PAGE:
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Lofgren discusses immigration, DREAM Act

U.S. Congresswoman Zoe Lofgren ’70 kicked off “American Dream Week” with a speech Monday evening, calling the current American immigration system “unbelievably unfair” and criticizing both Republican legislators and the Obama administration.

Rep. Zoe Lofgren '70 spoke Monday evening in Tresidder Oak Room as part of a weeklong series of events on immigration, entitled, "American Dream Week." (LUIS AGUILAR/The Stanford Daily)

 

As part of a weeklong series of events sponsored by several students groups, Rep. Lofgren, D-Calif., the ranking Democrat on the House Subcommittee on Immigration, discussed what she described as the shortcomings of American immigration policy, expressed dim hopes for bipartisan compromise on immigration legislation before the 2012 election and shared harsh words for her Republican colleagues in Congress who have opposed Democrat-led efforts at such legislation.

 

The event, entitled “The California DREAM Act Passed, Now What?” centered on the prospects for a federal version of the DREAM Act, a bill that would provide conditional permanent residency to certain illegal immigrants who came to the United States as minors. Incarnations of the bill have been debated in Congress for a decade, with the most recent rejected by the Senate in Dec. 2010 after passing the House.

 

“[Passing the DREAM Act in the House] was one of the most meaningful moments I’ve had,” Lofgren said. “Our galleries were filled with [students who would have benefited from the DREAM Act], and it was really thrilling to see… these young people explode into applause.”

 

Expressing “tremendous disappointment” that the Senate was unable to reach the 60-vote threshold to advance the bill, Lofgren added that the DREAM Act’s future is bleak in the current Congress.

 

“If [the act] was a problem then, it’s even worse today with Republicans in charge of the House,” she said. “There is not a chance that I see that the DREAM Act will be taken up.”

 

According to Lofgren, this darkens even the smallest glimmers of hope for comprehensive immigration reform in the near future.

 

“If we can’t get the DREAM Act through, the prospects for comprehensive reform… in this Congress is very, very slim,” she said.

 

Lofgren said she blames a lack of bipartisanship for inaction on illegal immigration.

 

“Originally the DREAM Act was a bipartisan bill. It was Chris Cannon, a Republican from Utah, and Howard Berman, Democrat of southern California, who put [the bill] together with very even, bipartisan sponsorship [in 2003],” she said. “That was probably the last time we saw any bipartisanship on [immigration.]”

 

In particular, Lofgren had harsh words for legislators who have so far rejected attempts to change the status quo on illegal immigration, despite neither party’s satisfaction with today’s policies.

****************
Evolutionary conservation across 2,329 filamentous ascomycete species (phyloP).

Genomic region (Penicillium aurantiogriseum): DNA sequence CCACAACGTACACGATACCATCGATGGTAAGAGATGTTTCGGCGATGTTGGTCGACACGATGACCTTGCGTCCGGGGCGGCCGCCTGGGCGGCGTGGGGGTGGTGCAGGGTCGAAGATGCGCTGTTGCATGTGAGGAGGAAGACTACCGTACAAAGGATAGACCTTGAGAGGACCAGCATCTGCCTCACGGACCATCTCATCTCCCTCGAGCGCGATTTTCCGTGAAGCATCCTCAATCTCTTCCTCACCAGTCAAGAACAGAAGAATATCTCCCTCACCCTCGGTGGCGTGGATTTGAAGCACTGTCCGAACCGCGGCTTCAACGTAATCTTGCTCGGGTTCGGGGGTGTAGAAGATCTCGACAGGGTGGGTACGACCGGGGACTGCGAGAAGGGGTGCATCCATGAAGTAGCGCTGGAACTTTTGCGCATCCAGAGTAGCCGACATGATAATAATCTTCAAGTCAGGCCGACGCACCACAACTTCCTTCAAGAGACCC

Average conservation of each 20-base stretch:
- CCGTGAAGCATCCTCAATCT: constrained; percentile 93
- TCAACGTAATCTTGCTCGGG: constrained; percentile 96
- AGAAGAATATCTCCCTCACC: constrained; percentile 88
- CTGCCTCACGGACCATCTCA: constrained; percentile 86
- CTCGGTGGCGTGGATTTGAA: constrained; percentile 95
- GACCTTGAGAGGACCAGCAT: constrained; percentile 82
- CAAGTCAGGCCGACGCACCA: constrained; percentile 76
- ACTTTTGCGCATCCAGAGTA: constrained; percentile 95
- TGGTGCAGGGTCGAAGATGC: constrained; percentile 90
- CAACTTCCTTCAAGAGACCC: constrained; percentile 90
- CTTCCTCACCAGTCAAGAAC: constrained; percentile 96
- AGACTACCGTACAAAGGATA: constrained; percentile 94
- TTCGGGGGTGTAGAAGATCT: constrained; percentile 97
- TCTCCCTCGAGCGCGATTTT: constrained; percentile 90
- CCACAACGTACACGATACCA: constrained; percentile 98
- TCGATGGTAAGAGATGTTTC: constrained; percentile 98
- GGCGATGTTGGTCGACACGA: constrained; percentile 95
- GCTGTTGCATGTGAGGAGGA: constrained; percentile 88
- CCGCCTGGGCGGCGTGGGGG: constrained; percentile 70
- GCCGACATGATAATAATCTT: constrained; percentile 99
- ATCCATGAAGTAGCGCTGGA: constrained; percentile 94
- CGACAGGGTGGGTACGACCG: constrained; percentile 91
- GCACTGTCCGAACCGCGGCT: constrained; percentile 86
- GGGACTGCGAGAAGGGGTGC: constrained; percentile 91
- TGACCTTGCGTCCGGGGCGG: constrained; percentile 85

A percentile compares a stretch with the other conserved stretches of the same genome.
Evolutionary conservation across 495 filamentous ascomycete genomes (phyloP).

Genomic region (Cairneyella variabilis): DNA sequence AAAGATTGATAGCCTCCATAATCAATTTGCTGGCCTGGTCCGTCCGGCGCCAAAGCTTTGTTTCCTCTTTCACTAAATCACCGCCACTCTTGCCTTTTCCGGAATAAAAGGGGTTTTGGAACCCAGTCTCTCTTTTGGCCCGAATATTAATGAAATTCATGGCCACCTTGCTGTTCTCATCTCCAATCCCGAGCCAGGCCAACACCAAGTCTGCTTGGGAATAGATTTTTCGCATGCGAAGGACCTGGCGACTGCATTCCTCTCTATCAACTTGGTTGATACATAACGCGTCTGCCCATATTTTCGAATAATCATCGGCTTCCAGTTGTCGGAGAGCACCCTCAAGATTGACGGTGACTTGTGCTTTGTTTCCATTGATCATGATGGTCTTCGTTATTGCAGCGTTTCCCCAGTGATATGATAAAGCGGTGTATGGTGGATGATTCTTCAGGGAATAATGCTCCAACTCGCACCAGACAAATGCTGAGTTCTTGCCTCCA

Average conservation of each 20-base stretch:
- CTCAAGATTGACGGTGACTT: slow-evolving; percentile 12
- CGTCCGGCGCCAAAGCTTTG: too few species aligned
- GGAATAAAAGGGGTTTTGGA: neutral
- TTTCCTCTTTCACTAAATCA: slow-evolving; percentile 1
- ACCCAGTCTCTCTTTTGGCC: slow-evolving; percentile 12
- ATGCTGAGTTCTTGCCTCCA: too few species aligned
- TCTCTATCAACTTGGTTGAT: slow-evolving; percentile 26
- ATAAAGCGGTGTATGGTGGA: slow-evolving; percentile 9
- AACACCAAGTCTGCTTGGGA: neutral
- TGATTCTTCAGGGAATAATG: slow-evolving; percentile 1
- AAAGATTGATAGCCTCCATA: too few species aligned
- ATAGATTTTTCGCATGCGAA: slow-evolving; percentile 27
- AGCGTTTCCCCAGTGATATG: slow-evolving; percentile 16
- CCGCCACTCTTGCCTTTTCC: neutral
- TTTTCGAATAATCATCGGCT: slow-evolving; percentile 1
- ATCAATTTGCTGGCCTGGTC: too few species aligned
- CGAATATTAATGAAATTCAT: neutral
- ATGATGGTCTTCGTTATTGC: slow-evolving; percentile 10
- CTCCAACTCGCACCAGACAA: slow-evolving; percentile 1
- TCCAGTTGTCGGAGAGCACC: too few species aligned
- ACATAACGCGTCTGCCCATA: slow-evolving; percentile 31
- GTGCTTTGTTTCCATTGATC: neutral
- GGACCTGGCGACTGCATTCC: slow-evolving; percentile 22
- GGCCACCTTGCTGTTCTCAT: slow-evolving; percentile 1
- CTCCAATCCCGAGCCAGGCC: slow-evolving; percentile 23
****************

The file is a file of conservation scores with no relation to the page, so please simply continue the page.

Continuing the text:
“Sometimes my colleagues say they’re not against immigration, just against illegal immigration,” she said. “But if you look at many of the individuals who say that, in fact they work very hard to make it almost impossible to legally immigrate to the United States. It’s not a line that I buy.”

 

Lofgren also criticized President Barack Obama’s handling of illegal immigrants.

 

“I support President Obama’s re-election, but I think stepping on the gas pedal [enforcing] a system that almost everybody acknowledges is broken is… not the smartest,” she said. “[This administration] has deported over a million people so far, actually [exceeding] the deportations of the two terms of the Bush administration.”

 

Lofgren maintained that there are opportunities for progress on the topic of immigration, which has been emotional and controversial on both sides of the aisle.

 

“In the [last sitting of] Congress, myself and a couple other Democratic members decided that we should have secret meetings with Republicans on immigration,” she said. “And we had… over 100 hours of meetings, and after over a year we drafted a bill and watermarked it so nobody could leak it.”

 

But the same political factors that stopped the progress of that bill still exist today, Lofgren said.

 

“Right now [Republicans] are afraid of primary fights,” she said.

 

Lofgren encouraged audience members to assess their own participation in the debate concerning immigration.

 

“I have a role in that, but all of you do as well,” she said.

 

Ireri Hernandez ’15, an organizer of the event, said she agrees.

“I feel that informing people is the first step to getting anything done,” Hernandez said. “This week is about informing people in getting them to ask questions. It may not be really relevant to them [personally], but it is relevant to their country.”

“The hope isn’t lost,” Rafael Vazquez ’12, ASSU Senate Chair and an organizer of American Dream Week added. “[We] do now have tangible steps… to see something like the DREAM Act passed.”

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Edward Ngai

Edward Ngai

Edward Ngai is a senior staff writer at The Stanford Daily. Previously, he has worked as a news desk editor, staff development editor and columnist. He was president and editor-in-chief of The Daily for Vol. 244 (2013-2014). Edward is a junior from Vancouver, Canada studying political science. This summer, he is the Daniel Pearl Memorial Intern at the Wall Street Journal.